Article 9 Section 2. "No person who denies the being of God, or a future state of rewards and punishments, shall hold any office in the civil department of this state."

    The replaced provision was actually Article 1 (Declaration of Rights) Section 4. I don't know how it got there. If it is not an Error ID10T: copy&paste, it must be the act of Tennessee's Lord Protector;)

    Apparently, the Tennessee Constitution is not alone in not considering the belief in god as a religious test!

    As regards the use of "Supreme Being" in the Mississippi Constitution, the abstract concept of French origin (Cult of Reason?) may be antecedent to the phrase, but elsewhere in the constitution, the oath of office required of all public officials uniformly includes the phrase "So help me, God". Therefore, I suspect that "Supreme Being" here is a reference to a religious deity.

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  3. Nice Post. Constituition wise India is much more liberal and secular country than USA.Here the Communists and Rationalists like DMK swear solemnly instead of in the name of God.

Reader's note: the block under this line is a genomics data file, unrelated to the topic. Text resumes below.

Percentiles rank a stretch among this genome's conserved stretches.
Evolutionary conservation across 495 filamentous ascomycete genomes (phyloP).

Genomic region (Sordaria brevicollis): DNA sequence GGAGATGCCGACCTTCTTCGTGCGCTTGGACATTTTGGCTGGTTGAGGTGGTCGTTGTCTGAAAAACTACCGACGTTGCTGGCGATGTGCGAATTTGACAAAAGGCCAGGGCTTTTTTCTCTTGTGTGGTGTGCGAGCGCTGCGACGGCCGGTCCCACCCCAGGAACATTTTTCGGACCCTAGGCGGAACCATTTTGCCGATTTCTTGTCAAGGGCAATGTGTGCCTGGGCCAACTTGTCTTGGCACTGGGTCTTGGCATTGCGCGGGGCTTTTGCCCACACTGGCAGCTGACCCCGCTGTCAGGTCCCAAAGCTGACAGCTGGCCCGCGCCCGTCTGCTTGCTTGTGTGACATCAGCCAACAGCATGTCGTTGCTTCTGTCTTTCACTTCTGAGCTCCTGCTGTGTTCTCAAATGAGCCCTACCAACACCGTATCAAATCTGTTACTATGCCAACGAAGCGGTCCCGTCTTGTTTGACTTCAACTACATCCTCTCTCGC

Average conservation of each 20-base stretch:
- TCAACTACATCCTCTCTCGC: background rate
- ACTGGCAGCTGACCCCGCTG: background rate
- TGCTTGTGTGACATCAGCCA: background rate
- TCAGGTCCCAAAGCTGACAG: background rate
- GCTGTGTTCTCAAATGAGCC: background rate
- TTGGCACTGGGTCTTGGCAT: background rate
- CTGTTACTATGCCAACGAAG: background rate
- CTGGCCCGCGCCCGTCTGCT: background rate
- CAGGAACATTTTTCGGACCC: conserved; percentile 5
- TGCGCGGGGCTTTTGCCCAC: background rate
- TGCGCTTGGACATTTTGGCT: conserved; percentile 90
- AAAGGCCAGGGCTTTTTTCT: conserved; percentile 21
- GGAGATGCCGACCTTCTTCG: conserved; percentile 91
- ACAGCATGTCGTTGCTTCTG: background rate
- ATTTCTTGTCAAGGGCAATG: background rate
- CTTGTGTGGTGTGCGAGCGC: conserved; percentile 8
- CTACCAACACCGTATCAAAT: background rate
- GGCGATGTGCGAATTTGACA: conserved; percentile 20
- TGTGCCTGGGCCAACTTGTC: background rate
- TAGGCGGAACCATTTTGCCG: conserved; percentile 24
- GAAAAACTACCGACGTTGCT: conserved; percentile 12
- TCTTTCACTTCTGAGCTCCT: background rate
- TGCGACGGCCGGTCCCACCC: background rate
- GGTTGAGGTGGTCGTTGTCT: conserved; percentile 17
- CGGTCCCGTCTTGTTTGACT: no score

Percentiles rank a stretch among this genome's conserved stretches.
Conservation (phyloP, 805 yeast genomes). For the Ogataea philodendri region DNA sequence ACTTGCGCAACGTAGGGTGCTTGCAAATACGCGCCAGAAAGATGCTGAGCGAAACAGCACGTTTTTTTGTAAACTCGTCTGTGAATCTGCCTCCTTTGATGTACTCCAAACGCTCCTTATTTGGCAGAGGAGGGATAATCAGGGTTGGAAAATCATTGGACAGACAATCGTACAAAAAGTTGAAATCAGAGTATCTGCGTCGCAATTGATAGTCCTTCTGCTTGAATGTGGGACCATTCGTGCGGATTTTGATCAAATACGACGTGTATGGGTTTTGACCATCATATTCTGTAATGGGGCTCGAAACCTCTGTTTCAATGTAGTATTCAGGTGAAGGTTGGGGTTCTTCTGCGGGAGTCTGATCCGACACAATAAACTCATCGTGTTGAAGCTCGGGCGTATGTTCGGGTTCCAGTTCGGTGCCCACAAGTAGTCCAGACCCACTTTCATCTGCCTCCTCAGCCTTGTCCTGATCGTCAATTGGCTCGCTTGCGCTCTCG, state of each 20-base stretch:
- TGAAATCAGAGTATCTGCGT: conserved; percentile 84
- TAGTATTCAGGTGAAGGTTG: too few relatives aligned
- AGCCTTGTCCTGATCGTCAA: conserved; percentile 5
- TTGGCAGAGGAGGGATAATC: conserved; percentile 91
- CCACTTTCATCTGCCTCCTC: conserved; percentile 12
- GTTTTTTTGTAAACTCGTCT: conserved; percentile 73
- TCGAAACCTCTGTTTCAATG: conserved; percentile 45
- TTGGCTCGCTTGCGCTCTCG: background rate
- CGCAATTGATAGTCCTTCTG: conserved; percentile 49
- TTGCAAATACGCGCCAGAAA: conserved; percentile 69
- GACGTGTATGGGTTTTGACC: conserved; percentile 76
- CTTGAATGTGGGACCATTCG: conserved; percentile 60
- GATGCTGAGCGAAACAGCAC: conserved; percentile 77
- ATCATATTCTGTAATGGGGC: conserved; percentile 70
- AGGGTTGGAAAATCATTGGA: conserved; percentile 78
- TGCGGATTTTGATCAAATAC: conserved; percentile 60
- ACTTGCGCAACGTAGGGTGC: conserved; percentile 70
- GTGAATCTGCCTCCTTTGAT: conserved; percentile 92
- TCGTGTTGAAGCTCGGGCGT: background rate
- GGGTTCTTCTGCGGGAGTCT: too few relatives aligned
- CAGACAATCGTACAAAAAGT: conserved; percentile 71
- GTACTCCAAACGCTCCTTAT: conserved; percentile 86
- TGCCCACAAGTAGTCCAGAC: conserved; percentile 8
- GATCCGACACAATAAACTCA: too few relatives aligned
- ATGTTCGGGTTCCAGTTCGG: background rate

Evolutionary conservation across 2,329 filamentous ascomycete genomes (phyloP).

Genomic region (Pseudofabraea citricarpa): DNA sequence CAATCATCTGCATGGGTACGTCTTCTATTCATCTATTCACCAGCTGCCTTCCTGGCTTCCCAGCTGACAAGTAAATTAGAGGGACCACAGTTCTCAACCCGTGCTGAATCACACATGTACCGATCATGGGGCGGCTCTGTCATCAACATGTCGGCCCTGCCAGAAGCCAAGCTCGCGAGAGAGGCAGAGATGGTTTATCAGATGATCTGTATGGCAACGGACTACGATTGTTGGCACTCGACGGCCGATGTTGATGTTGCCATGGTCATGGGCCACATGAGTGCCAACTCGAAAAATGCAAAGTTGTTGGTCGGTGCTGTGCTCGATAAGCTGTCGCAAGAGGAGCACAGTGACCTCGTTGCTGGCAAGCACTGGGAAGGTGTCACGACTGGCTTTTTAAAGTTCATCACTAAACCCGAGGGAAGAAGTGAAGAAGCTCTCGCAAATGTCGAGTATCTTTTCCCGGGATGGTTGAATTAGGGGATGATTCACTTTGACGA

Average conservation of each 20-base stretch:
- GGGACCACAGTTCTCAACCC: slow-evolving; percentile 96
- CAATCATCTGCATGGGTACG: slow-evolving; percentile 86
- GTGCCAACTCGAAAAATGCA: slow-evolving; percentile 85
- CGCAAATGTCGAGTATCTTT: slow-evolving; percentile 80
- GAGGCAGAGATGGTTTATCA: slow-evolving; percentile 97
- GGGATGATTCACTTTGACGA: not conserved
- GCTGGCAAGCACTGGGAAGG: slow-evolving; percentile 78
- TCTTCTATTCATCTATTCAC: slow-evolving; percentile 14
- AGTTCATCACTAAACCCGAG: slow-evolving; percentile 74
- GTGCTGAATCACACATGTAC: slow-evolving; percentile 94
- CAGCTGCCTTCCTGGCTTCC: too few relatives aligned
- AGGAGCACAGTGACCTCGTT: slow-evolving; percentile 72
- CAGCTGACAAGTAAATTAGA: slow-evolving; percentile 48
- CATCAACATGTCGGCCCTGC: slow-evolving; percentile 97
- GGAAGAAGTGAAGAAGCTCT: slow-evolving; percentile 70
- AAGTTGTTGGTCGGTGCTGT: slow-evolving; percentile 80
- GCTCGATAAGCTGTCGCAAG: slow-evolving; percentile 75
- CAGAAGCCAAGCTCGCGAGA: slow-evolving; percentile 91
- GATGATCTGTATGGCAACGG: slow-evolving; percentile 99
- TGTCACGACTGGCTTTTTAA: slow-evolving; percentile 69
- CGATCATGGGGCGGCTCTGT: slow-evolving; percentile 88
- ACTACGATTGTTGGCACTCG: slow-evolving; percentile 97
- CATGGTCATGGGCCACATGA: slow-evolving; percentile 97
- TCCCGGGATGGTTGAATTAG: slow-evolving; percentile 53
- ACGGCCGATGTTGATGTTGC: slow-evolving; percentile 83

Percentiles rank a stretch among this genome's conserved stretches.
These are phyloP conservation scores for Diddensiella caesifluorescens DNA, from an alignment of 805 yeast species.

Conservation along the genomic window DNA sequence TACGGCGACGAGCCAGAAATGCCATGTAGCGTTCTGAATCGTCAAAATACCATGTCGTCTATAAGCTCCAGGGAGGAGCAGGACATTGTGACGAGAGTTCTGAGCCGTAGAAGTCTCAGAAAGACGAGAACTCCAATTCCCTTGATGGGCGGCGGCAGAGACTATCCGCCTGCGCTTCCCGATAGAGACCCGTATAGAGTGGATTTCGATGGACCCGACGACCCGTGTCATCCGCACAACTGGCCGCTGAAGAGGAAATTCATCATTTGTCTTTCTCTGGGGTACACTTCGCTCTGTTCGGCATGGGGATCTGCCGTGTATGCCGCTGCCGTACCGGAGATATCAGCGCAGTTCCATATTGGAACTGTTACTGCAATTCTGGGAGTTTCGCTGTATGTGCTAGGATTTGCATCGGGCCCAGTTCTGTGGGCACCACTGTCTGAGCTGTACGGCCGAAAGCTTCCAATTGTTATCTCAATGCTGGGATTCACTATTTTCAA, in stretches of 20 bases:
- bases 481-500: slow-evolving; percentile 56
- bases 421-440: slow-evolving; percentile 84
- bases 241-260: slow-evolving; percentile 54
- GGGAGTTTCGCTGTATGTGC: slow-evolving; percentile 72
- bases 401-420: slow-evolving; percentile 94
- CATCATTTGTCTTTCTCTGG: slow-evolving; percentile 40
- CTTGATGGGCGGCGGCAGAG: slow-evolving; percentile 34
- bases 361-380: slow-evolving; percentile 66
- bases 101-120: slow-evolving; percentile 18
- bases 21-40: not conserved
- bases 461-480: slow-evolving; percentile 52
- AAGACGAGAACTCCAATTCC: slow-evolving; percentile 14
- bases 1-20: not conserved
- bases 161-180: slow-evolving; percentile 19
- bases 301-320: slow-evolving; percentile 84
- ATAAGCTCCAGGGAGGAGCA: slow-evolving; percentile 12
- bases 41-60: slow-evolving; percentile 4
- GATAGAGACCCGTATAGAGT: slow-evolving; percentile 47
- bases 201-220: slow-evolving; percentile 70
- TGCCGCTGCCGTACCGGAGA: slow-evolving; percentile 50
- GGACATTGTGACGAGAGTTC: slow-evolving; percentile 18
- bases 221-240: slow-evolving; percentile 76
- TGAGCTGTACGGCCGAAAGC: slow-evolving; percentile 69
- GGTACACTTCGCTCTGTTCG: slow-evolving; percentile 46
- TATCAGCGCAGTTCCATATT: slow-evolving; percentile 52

I am a fellow Atheist too

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  4. You are probably right.

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  5. Be it India or America.

    Democracy Doesnot confirms freedom.

    Voting is not solution, it is killer.

    India, thus is a society based not on Individual Rights and Freedom, but and unlimited majority rule—just like an Ancient Athens, where the public, exercising “the most fundamental right of citizenship,” voted to kill Socrates for stating the unpopular ideas. Or may be India is just like the modern day Zimbabwe, where the democratically elected Robert Mugabe seized the property of farmers and caused the nation to reach the edges of starvation. Ohh well India already has experienced the similar fate under the most popular and democratically elected Politician of India Ms. Indira Gandhi, The dictator of emergency period. One must not forget that Germany was also a democratic country supporting the “right to vote” as “the fundamental right of freedom”. The majority voted for Adolf Hitler, to turn Democratic Germany to a Nazi Germany. Will India follow the same trend?